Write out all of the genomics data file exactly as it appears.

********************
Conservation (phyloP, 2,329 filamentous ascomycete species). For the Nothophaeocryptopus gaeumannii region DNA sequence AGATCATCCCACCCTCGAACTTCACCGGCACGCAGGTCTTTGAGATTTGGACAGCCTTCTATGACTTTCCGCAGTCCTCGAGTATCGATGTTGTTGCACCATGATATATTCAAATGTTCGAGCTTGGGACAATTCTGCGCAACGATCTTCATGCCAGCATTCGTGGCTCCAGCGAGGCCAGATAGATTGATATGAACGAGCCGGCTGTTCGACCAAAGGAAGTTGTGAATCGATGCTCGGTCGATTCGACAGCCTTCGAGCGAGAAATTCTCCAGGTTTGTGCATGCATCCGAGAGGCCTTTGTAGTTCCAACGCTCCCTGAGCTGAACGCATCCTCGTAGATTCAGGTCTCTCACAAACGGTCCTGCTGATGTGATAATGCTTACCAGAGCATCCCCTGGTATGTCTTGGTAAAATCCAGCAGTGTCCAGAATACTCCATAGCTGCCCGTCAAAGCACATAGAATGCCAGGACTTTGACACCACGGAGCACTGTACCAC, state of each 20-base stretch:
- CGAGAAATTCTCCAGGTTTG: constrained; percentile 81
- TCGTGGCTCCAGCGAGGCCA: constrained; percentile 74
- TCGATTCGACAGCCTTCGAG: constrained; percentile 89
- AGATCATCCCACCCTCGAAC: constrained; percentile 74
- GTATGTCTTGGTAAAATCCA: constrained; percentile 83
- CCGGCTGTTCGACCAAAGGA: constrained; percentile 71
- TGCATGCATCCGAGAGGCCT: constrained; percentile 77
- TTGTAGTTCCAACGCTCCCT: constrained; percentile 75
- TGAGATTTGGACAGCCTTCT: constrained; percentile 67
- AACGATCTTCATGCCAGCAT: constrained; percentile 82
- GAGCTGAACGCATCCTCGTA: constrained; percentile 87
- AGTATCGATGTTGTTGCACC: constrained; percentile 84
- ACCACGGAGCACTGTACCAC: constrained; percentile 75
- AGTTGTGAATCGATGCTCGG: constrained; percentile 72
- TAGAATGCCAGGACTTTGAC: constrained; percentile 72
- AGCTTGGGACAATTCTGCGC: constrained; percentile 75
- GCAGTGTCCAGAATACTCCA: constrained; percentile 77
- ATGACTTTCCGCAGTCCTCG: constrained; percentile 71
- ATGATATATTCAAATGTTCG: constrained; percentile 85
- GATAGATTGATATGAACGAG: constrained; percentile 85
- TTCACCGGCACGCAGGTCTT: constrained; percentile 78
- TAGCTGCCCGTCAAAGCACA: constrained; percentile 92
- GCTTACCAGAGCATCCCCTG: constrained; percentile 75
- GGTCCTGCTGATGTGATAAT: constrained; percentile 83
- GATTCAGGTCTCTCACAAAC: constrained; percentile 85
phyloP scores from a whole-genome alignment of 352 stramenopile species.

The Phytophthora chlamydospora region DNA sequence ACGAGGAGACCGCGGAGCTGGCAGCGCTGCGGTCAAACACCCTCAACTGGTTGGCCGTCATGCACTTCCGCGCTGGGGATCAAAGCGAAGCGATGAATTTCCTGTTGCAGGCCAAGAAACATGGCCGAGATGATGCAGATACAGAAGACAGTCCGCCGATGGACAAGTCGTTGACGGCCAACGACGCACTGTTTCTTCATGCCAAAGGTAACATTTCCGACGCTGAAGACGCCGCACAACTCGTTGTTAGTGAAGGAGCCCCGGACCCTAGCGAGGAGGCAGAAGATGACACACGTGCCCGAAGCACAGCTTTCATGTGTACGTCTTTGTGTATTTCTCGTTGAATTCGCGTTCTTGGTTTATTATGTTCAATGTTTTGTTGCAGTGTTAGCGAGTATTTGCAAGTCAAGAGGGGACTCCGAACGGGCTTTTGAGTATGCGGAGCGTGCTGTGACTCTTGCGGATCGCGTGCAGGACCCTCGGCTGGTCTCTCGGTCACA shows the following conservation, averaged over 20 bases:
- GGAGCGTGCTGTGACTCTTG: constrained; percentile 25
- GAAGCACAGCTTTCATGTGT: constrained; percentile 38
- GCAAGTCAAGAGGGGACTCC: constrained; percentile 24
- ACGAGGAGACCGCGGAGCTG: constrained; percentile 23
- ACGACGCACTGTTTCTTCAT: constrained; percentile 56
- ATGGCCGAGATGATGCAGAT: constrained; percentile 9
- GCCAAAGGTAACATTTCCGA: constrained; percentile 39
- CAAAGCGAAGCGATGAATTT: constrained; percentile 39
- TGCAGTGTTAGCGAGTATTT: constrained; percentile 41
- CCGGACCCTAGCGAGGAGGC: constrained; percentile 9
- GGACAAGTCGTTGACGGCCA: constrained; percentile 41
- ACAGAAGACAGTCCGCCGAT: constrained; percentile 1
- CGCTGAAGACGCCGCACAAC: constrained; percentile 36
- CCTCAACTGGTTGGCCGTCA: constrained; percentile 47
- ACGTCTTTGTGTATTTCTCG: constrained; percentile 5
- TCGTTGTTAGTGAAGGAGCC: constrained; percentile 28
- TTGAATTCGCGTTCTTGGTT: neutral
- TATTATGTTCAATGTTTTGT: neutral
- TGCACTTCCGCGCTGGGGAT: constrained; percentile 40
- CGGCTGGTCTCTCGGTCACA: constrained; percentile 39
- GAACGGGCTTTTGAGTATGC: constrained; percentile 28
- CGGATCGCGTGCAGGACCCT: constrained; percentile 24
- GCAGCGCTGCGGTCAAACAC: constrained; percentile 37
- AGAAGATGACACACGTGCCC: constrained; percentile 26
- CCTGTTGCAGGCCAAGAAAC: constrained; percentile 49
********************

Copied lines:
Conservation (phyloP, 2,329 filamentous ascomycete species). For the Nothophaeocryptopus gaeumannii region DNA sequence AGATCATCCCACCCTCGAACTTCACCGGCACGCAGGTCTTTGAGATTTGGACAGCCTTCTATGACTTTCCGCAGTCCTCGAGTATCGATGTTGTTGCACCATGATATATTCAAATGTTCGAGCTTGGGACAATTCTGCGCAACGATCTTCATGCCAGCATTCGTGGCTCCAGCGAGGCCAGATAGATTGATATGAACGAGCCGGCTGTTCGACCAAAGGAAGTTGTGAATCGATGCTCGGTCGATTCGACAGCCTTCGAGCGAGAAATTCTCCAGGTTTGTGCATGCATCCGAGAGGCCTTTGTAGTTCCAACGCTCCCTGAGCTGAACGCATCCTCGTAGATTCAGGTCTCTCACAAACGGTCCTGCTGATGTGATAATGCTTACCAGAGCATCCCCTGGTATGTCTTGGTAAAATCCAGCAGTGTCCAGAATACTCCATAGCTGCCCGTCAAAGCACATAGAATGCCAGGACTTTGACACCACGGAGCACTGTACCAC, state of each 20-base stretch:
- CGAGAAATTCTCCAGGTTTG: constrained; percentile 81
- TCGTGGCTCCAGCGAGGCCA: constrained; percentile 74
- TCGATTCGACAGCCTTCGAG: constrained; percentile 89
- AGATCATCCCACCCTCGAAC: constrained; percentile 74
- GTATGTCTTGGTAAAATCCA: constrained; percentile 83
- CCGGCTGTTCGACCAAAGGA: constrained; percentile 71
- TGCATGCATCCGAGAGGCCT: constrained; percentile 77
- TTGTAGTTCCAACGCTCCCT: constrained; percentile 75
- TGAGATTTGGACAGCCTTCT: constrained; percentile 67
- AACGATCTTCATGCCAGCAT: constrained; percentile 82
- GAGCTGAACGCATCCTCGTA: constrained; percentile 87
- AGTATCGATGTTGTTGCACC: constrained; percentile 84
- ACCACGGAGCACTGTACCAC: constrained; percentile 75
- AGTTGTGAATCGATGCTCGG: constrained; percentile 72
- TAGAATGCCAGGACTTTGAC: constrained; percentile 72
- AGCTTGGGACAATTCTGCGC: constrained; percentile 75
- GCAGTGTCCAGAATACTCCA: constrained; percentile 77
- ATGACTTTCCGCAGTCCTCG: constrained; percentile 71
- ATGATATATTCAAATGTTCG: constrained; percentile 85
- GATAGATTGATATGAACGAG: constrained; percentile 85
- TTCACCGGCACGCAGGTCTT: constrained; percentile 78
- TAGCTGCCCGTCAAAGCACA: constrained; percentile 92
- GCTTACCAGAGCATCCCCTG: constrained; percentile 75
- GGTCCTGCTGATGTGATAAT: constrained; percentile 83
- GATTCAGGTCTCTCACAAAC: constrained; percentile 85
phyloP scores from a whole-genome alignment of 352 stramenopile species.

The Phytophthora chlamydospora region DNA sequence ACGAGGAGACCGCGGAGCTGGCAGCGCTGCGGTCAAACACCCTCAACTGGTTGGCCGTCATGCACTTCCGCGCTGGGGATCAAAGCGAAGCGATGAATTTCCTGTTGCAGGCCAAGAAACATGGCCGAGATGATGCAGATACAGAAGACAGTCCGCCGATGGACAAGTCGTTGACGGCCAACGACGCACTGTTTCTTCATGCCAAAGGTAACATTTCCGACGCTGAAGACGCCGCACAACTCGTTGTTAGTGAAGGAGCCCCGGACCCTAGCGAGGAGGCAGAAGATGACACACGTGCCCGAAGCACAGCTTTCATGTGTACGTCTTTGTGTATTTCTCGTTGAATTCGCGTTCTTGGTTTATTATGTTCAATGTTTTGTTGCAGTGTTAGCGAGTATTTGCAAGTCAAGAGGGGACTCCGAACGGGCTTTTGAGTATGCGGAGCGTGCTGTGACTCTTGCGGATCGCGTGCAGGACCCTCGGCTGGTCTCTCGGTCACA shows the following conservation, averaged over 20 bases:
- GGAGCGTGCTGTGACTCTTG: constrained; percentile 25
- GAAGCACAGCTTTCATGTGT: constrained; percentile 38
- GCAAGTCAAGAGGGGACTCC: constrained; percentile 24
- ACGAGGAGACCGCGGAGCTG: constrained; percentile 23
- ACGACGCACTGTTTCTTCAT: constrained; percentile 56
- ATGGCCGAGATGATGCAGAT: constrained; percentile 9
- GCCAAAGGTAACATTTCCGA: constrained; percentile 39
- CAAAGCGAAGCGATGAATTT: constrained; percentile 39
- TGCAGTGTTAGCGAGTATTT: constrained; percentile 41
- CCGGACCCTAGCGAGGAGGC: constrained; percentile 9
- GGACAAGTCGTTGACGGCCA: constrained; percentile 41
- ACAGAAGACAGTCCGCCGAT: constrained; percentile 1
- CGCTGAAGACGCCGCACAAC: constrained; percentile 36
- CCTCAACTGGTTGGCCGTCA: constrained; percentile 47
- ACGTCTTTGTGTATTTCTCG: constrained; percentile 5
- TCGTTGTTAGTGAAGGAGCC: constrained; percentile 28
- TTGAATTCGCGTTCTTGGTT: neutral
- TATTATGTTCAATGTTTTGT: neutral
- TGCACTTCCGCGCTGGGGAT: constrained; percentile 40
- CGGCTGGTCTCTCGGTCACA: constrained; percentile 39
- GAACGGGCTTTTGAGTATGC: constrained; percentile 28
- CGGATCGCGTGCAGGACCCT: constrained; percentile 24
- GCAGCGCTGCGGTCAAACAC: constrained; percentile 37
- AGAAGATGACACACGTGCCC: constrained; percentile 26
- CCTGTTGCAGGCCAAGAAAC: constrained; percentile 49